When we pretend to have it all together is when we are most lost! Today, it somehow seems politically incorrect or un-Christian to admit we have sin and issues in our life. Millions of Christians live their lives dealing with porn addictions, food addictions, rage, obsessive needs for control, lying and dishonesty. If we can’t admit we are sinners in need of being saved to whom should we Christians turn? Even many pastors and church leaders deal with these struggles. We must categorically reject any teachings that make a sinner out to be anything other than achild of God, in need of a savior, in need of Jesus.

Can we just acknowledge our shared and common brokenness? Let’s be there for those who in their pain, need to meet us in our pain. It is okay and normal to struggle. Let’s quit lying to ourselves. We are all flawed.

For some strange reason we seem to aspire to all be the older boy in the Prodigal Son story, the one who stayed with his father but then looked down on his brother. We want to add to the ending of the story. We want to believe that once the prodigal son returned his life became perfect. We want to believe he went on to be rich and successful and a leader in his church and all of his problems were behind him. The prodigal son was a repentant sinner and nothing more.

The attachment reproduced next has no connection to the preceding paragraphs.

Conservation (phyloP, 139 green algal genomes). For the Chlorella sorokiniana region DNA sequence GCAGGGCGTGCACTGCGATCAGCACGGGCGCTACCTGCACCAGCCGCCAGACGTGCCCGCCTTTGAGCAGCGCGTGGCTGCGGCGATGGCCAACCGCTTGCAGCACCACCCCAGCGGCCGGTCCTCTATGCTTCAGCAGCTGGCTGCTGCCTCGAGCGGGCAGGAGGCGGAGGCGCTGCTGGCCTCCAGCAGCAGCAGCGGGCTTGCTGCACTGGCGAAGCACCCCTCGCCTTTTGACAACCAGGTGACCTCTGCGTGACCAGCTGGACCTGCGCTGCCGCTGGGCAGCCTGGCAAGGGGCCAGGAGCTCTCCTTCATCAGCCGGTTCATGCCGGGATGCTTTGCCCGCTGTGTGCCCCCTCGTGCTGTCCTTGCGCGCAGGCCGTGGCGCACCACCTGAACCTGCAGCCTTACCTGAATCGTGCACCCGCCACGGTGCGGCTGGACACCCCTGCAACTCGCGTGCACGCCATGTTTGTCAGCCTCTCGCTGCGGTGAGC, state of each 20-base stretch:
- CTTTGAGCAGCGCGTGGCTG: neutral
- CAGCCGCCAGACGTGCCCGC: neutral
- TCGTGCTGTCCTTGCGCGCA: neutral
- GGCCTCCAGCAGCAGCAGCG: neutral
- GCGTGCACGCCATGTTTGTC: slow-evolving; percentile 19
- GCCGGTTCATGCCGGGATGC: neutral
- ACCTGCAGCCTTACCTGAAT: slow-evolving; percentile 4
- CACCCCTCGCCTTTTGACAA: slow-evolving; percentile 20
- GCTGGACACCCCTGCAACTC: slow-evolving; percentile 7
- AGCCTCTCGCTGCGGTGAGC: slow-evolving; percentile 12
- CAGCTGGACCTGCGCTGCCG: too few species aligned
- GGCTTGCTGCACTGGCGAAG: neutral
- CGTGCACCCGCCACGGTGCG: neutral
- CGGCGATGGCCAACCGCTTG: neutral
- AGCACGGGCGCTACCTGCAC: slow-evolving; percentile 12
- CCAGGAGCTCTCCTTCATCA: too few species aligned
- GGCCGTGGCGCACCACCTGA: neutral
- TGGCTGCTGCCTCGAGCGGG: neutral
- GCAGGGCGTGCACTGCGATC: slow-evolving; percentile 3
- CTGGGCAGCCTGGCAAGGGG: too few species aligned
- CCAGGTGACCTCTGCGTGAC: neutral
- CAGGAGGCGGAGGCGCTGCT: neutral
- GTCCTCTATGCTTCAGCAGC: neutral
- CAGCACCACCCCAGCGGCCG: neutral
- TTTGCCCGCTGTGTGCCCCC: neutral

Jesus spent his entire ministry on earth saving the lost and he is still in the saving business today. Let’s see what James 1:2-3 says, “Consider it all joy, my brothers, when you encounter various trials, for you know that the testing of your faith produces perserverance.” Can we all accept that we are all sinners? When we do we should turn to Jesus in our weakness and seek his forgiveness. My friends you and I are lost. Let’s admit it and find comfort in his saving arms. Amen!

“Father, I have sinned against heaven and against you. I no longer deserve to be called your son;” But Father I believe that you sent your son, Jesus Christ, to pay the price for my sinfulness. I thank you, love you and adore you Father and long to be with you in paradise.


Brian Pusateri
Latest posts by Brian Pusateri (see all)

1 Comment

  1. Kelly Witts on May 10, 2021 at 3:28 am

    Thank you, for I myself and my good friend are broken. I pray constantly to god for forgiveness and pray even more for healing for my friend. My brokenness has brought my closer to the Lord. I can only hope it does the same for my friend. I look forward to the day when I’m with the Lord for eternity! And hope my brokenness will bring others closer to the Lord through me while I’m here on this earth. You speak the truth and I am grateful for that! Thank you!

Leave a Comment